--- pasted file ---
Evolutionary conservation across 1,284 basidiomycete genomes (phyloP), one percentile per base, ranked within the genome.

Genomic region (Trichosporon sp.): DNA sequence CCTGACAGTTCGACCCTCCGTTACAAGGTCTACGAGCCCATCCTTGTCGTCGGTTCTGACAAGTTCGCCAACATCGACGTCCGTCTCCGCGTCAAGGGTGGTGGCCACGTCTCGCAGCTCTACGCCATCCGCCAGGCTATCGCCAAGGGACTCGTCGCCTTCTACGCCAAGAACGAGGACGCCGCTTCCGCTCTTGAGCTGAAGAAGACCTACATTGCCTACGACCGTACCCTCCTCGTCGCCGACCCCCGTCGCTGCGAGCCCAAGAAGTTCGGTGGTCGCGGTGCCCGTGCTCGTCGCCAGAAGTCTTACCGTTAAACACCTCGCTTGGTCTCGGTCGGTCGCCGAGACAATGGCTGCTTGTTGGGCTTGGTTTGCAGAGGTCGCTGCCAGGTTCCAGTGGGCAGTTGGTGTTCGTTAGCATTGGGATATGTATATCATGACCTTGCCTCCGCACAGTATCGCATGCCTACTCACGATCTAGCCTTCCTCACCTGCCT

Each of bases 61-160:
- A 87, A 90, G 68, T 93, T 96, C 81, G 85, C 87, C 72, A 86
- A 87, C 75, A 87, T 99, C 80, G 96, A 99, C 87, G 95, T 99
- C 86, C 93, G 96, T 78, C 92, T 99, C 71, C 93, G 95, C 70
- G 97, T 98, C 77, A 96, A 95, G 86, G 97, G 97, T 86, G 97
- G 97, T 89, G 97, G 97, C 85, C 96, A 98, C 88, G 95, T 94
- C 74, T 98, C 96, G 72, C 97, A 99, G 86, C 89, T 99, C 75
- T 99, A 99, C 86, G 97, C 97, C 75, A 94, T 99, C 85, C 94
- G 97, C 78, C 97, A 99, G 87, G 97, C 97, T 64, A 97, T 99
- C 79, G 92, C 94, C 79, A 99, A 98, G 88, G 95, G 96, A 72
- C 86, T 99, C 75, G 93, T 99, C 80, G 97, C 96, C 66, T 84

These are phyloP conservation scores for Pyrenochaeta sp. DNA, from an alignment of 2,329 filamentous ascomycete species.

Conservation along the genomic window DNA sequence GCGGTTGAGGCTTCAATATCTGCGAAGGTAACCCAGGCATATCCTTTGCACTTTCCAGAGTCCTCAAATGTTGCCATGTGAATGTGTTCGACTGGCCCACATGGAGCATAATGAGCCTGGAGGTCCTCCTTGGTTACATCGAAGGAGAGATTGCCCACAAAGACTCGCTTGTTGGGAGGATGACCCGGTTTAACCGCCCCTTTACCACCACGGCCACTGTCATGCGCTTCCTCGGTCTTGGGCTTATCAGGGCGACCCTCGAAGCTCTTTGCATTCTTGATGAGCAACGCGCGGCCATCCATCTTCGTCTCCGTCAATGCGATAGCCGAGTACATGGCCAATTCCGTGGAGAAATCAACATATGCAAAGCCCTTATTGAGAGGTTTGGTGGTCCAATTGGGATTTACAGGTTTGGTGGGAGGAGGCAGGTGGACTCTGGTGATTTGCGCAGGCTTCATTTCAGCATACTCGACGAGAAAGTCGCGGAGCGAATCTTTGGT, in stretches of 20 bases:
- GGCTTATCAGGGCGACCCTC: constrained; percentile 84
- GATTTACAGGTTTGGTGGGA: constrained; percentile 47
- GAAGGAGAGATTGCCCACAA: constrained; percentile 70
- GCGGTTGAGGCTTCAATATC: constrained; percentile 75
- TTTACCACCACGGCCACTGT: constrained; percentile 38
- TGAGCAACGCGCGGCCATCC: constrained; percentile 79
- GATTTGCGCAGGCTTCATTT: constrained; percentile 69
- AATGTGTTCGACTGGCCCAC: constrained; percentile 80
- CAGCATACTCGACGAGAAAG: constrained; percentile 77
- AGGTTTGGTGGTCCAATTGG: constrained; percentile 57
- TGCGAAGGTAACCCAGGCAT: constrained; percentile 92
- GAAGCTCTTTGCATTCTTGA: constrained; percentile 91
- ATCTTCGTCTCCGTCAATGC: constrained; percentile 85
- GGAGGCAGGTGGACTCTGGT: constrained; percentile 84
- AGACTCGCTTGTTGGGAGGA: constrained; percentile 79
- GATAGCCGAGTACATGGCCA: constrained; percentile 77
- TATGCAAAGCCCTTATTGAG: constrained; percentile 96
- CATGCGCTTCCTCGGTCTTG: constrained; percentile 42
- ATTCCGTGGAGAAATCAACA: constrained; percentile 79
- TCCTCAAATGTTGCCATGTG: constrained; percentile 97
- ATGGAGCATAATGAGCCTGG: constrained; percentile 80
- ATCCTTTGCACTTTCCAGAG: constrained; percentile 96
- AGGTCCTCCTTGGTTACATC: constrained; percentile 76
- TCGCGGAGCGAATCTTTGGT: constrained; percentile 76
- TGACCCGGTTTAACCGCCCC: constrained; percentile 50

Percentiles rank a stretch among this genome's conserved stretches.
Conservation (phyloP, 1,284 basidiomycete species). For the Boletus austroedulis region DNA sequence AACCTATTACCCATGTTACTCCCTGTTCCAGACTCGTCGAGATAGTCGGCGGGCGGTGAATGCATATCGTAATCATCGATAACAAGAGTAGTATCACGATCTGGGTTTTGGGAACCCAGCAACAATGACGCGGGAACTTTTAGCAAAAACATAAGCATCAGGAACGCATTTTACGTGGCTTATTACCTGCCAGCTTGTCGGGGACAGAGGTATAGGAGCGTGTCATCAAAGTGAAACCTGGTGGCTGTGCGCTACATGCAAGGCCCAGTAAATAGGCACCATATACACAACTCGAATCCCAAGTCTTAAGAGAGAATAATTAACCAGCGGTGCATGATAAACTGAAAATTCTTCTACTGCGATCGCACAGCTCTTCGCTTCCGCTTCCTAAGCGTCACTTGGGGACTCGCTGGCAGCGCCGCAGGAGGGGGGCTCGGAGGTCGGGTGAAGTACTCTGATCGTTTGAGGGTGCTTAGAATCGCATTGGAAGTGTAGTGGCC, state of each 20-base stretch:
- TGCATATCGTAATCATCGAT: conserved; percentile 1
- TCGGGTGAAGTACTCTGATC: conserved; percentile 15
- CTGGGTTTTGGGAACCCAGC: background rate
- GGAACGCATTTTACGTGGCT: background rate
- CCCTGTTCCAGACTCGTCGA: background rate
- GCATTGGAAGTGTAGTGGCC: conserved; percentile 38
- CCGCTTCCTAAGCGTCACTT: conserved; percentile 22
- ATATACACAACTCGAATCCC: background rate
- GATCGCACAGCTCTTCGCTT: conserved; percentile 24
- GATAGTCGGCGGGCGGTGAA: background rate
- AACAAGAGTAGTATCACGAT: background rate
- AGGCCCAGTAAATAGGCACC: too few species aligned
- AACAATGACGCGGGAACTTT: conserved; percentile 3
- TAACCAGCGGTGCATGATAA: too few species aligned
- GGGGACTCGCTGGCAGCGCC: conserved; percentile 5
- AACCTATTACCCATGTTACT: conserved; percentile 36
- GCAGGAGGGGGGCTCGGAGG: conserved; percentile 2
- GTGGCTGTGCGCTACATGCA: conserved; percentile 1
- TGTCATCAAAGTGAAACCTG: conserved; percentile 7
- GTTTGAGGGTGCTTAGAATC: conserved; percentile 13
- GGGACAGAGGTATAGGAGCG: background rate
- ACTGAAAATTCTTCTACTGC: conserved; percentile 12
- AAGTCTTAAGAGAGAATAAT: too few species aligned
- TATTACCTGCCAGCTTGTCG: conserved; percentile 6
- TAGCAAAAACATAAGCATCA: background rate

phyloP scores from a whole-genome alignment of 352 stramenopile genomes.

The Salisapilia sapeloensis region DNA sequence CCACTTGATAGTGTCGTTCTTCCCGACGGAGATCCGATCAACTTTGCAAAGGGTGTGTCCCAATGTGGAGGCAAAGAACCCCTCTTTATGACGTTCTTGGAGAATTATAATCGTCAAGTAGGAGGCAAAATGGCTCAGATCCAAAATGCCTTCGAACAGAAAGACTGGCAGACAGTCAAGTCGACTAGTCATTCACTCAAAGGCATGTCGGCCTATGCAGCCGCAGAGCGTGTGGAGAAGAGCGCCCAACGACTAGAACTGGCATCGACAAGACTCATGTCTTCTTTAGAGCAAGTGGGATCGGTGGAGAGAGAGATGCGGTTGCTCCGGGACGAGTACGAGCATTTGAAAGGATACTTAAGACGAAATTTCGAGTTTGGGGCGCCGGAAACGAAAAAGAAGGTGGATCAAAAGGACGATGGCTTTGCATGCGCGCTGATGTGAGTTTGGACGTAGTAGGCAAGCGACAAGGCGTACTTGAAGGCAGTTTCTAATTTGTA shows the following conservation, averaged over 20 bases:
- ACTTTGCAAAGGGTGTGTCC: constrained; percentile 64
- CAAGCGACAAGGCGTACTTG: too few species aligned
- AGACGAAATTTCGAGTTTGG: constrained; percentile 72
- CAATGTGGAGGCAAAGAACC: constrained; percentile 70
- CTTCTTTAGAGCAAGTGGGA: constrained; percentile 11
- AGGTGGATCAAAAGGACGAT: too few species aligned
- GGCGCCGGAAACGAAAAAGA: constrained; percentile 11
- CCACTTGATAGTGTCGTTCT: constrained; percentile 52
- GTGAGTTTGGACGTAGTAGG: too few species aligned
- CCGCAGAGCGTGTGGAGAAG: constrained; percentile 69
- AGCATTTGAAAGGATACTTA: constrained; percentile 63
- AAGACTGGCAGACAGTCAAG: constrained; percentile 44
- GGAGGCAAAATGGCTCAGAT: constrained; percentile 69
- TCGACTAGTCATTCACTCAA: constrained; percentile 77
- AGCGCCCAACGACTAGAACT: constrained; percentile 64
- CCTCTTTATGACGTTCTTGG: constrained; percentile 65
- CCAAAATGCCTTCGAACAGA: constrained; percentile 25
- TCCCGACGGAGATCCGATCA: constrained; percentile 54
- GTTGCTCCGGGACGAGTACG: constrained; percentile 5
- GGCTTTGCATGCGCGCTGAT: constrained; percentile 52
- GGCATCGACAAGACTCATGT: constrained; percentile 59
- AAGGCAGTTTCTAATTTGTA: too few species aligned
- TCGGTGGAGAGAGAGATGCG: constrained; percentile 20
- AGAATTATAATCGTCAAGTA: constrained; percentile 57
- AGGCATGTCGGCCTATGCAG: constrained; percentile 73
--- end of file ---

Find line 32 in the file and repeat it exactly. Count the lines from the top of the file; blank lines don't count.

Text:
- TATGCAAAGCCCTTATTGAG: constrained; percentile 96